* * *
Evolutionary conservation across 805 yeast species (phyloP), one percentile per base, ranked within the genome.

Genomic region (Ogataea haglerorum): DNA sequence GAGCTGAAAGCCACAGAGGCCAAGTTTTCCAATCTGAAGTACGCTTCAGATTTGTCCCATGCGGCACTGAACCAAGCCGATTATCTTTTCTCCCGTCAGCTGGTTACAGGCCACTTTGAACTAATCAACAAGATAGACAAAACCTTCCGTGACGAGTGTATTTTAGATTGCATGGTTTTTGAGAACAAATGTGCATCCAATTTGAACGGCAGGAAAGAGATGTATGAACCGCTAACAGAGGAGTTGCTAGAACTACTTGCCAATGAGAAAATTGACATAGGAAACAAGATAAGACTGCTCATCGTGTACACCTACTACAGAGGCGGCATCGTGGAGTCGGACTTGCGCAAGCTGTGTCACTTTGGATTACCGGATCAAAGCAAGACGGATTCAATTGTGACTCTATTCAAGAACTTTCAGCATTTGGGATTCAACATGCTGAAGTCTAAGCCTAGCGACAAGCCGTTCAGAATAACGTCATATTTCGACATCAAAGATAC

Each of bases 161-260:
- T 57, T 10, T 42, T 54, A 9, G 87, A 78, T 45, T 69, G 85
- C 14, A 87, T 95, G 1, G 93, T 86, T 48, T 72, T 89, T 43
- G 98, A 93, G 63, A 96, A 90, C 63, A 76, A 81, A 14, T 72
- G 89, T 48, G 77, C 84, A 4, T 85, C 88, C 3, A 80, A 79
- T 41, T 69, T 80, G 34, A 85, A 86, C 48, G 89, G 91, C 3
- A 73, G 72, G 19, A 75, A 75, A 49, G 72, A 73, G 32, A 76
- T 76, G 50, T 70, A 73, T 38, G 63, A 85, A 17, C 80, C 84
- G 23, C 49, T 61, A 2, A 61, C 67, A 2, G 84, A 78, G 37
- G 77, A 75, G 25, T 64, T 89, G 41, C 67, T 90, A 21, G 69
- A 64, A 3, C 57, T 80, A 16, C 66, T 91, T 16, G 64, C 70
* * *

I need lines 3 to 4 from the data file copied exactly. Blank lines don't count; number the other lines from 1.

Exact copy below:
Each of bases 161-260:
- T 57, T 10, T 42, T 54, A 9, G 87, A 78, T 45, T 69, G 85